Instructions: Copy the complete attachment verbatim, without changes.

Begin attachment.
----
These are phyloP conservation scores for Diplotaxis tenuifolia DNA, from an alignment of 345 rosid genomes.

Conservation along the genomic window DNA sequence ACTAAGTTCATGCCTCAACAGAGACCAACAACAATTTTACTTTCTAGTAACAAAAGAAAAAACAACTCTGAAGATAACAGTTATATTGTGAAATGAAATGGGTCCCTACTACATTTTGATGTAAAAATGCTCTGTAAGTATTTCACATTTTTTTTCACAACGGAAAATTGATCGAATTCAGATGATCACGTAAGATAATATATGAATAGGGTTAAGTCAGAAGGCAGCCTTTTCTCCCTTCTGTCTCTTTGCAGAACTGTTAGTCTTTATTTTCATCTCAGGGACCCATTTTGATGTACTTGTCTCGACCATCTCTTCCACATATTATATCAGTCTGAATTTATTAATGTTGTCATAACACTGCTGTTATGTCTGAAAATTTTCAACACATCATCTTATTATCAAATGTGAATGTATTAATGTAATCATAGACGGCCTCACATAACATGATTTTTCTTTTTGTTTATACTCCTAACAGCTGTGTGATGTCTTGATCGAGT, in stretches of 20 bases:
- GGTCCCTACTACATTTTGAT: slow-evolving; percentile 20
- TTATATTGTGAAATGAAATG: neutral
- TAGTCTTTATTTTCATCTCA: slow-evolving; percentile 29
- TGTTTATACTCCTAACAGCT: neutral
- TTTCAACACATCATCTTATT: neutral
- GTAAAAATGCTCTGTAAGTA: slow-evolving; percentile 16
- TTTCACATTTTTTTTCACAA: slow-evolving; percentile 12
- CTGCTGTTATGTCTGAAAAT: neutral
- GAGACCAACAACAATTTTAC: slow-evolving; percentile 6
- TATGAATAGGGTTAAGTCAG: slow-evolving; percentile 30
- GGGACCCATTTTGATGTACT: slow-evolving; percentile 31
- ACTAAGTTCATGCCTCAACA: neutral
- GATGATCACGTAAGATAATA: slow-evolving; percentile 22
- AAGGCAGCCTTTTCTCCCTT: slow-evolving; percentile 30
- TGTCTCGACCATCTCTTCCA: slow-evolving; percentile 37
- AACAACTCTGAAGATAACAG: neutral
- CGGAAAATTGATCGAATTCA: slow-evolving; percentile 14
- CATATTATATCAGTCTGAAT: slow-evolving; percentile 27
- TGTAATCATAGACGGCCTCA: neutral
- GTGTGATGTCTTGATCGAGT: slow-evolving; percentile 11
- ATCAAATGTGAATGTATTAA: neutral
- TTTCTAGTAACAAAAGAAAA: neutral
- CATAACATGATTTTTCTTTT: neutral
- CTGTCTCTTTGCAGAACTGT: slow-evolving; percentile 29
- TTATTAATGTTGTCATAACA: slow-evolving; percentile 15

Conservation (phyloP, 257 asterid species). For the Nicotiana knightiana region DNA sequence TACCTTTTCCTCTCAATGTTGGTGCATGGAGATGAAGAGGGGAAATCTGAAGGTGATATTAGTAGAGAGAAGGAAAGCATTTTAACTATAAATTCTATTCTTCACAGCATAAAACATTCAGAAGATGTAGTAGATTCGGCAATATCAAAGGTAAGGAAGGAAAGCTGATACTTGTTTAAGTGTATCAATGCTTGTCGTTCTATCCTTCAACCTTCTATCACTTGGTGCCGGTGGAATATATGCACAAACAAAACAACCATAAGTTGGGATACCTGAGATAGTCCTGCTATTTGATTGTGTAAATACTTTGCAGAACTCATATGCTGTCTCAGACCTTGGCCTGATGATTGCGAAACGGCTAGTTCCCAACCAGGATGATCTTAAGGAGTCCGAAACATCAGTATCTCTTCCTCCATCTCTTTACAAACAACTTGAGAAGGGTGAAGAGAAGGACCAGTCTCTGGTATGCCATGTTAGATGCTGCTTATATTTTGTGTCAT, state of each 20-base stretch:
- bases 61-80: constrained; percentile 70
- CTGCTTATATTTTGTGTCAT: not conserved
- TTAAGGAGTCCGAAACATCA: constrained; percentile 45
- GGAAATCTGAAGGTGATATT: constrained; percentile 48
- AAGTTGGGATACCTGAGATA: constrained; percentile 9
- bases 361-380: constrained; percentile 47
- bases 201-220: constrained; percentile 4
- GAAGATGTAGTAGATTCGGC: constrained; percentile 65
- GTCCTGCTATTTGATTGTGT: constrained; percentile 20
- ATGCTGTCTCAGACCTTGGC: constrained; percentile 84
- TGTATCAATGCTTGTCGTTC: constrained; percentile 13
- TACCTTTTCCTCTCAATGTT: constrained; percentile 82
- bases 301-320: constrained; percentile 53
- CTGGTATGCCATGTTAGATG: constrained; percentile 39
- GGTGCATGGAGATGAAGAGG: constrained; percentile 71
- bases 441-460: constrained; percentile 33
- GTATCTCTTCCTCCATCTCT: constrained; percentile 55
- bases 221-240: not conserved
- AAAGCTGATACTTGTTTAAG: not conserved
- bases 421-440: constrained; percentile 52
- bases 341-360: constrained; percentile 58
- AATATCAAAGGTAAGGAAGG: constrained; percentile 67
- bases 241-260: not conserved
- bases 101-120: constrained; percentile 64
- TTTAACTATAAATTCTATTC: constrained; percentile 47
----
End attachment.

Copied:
These are phyloP conservation scores for Diplotaxis tenuifolia DNA, from an alignment of 345 rosid genomes.

Conservation along the genomic window DNA sequence ACTAAGTTCATGCCTCAACAGAGACCAACAACAATTTTACTTTCTAGTAACAAAAGAAAAAACAACTCTGAAGATAACAGTTATATTGTGAAATGAAATGGGTCCCTACTACATTTTGATGTAAAAATGCTCTGTAAGTATTTCACATTTTTTTTCACAACGGAAAATTGATCGAATTCAGATGATCACGTAAGATAATATATGAATAGGGTTAAGTCAGAAGGCAGCCTTTTCTCCCTTCTGTCTCTTTGCAGAACTGTTAGTCTTTATTTTCATCTCAGGGACCCATTTTGATGTACTTGTCTCGACCATCTCTTCCACATATTATATCAGTCTGAATTTATTAATGTTGTCATAACACTGCTGTTATGTCTGAAAATTTTCAACACATCATCTTATTATCAAATGTGAATGTATTAATGTAATCATAGACGGCCTCACATAACATGATTTTTCTTTTTGTTTATACTCCTAACAGCTGTGTGATGTCTTGATCGAGT, in stretches of 20 bases:
- GGTCCCTACTACATTTTGAT: slow-evolving; percentile 20
- TTATATTGTGAAATGAAATG: neutral
- TAGTCTTTATTTTCATCTCA: slow-evolving; percentile 29
- TGTTTATACTCCTAACAGCT: neutral
- TTTCAACACATCATCTTATT: neutral
- GTAAAAATGCTCTGTAAGTA: slow-evolving; percentile 16
- TTTCACATTTTTTTTCACAA: slow-evolving; percentile 12
- CTGCTGTTATGTCTGAAAAT: neutral
- GAGACCAACAACAATTTTAC: slow-evolving; percentile 6
- TATGAATAGGGTTAAGTCAG: slow-evolving; percentile 30
- GGGACCCATTTTGATGTACT: slow-evolving; percentile 31
- ACTAAGTTCATGCCTCAACA: neutral
- GATGATCACGTAAGATAATA: slow-evolving; percentile 22
- AAGGCAGCCTTTTCTCCCTT: slow-evolving; percentile 30
- TGTCTCGACCATCTCTTCCA: slow-evolving; percentile 37
- AACAACTCTGAAGATAACAG: neutral
- CGGAAAATTGATCGAATTCA: slow-evolving; percentile 14
- CATATTATATCAGTCTGAAT: slow-evolving; percentile 27
- TGTAATCATAGACGGCCTCA: neutral
- GTGTGATGTCTTGATCGAGT: slow-evolving; percentile 11
- ATCAAATGTGAATGTATTAA: neutral
- TTTCTAGTAACAAAAGAAAA: neutral
- CATAACATGATTTTTCTTTT: neutral
- CTGTCTCTTTGCAGAACTGT: slow-evolving; percentile 29
- TTATTAATGTTGTCATAACA: slow-evolving; percentile 15

Conservation (phyloP, 257 asterid species). For the Nicotiana knightiana region DNA sequence TACCTTTTCCTCTCAATGTTGGTGCATGGAGATGAAGAGGGGAAATCTGAAGGTGATATTAGTAGAGAGAAGGAAAGCATTTTAACTATAAATTCTATTCTTCACAGCATAAAACATTCAGAAGATGTAGTAGATTCGGCAATATCAAAGGTAAGGAAGGAAAGCTGATACTTGTTTAAGTGTATCAATGCTTGTCGTTCTATCCTTCAACCTTCTATCACTTGGTGCCGGTGGAATATATGCACAAACAAAACAACCATAAGTTGGGATACCTGAGATAGTCCTGCTATTTGATTGTGTAAATACTTTGCAGAACTCATATGCTGTCTCAGACCTTGGCCTGATGATTGCGAAACGGCTAGTTCCCAACCAGGATGATCTTAAGGAGTCCGAAACATCAGTATCTCTTCCTCCATCTCTTTACAAACAACTTGAGAAGGGTGAAGAGAAGGACCAGTCTCTGGTATGCCATGTTAGATGCTGCTTATATTTTGTGTCAT, state of each 20-base stretch:
- bases 61-80: constrained; percentile 70
- CTGCTTATATTTTGTGTCAT: not conserved
- TTAAGGAGTCCGAAACATCA: constrained; percentile 45
- GGAAATCTGAAGGTGATATT: constrained; percentile 48
- AAGTTGGGATACCTGAGATA: constrained; percentile 9
- bases 361-380: constrained; percentile 47
- bases 201-220: constrained; percentile 4
- GAAGATGTAGTAGATTCGGC: constrained; percentile 65
- GTCCTGCTATTTGATTGTGT: constrained; percentile 20
- ATGCTGTCTCAGACCTTGGC: constrained; percentile 84
- TGTATCAATGCTTGTCGTTC: constrained; percentile 13
- TACCTTTTCCTCTCAATGTT: constrained; percentile 82
- bases 301-320: constrained; percentile 53
- CTGGTATGCCATGTTAGATG: constrained; percentile 39
- GGTGCATGGAGATGAAGAGG: constrained; percentile 71
- bases 441-460: constrained; percentile 33
- GTATCTCTTCCTCCATCTCT: constrained; percentile 55
- bases 221-240: not conserved
- AAAGCTGATACTTGTTTAAG: not conserved
- bases 421-440: constrained; percentile 52
- bases 341-360: constrained; percentile 58
- AATATCAAAGGTAAGGAAGG: constrained; percentile 67
- bases 241-260: not conserved
- bases 101-120: constrained; percentile 64
- TTTAACTATAAATTCTATTC: constrained; percentile 47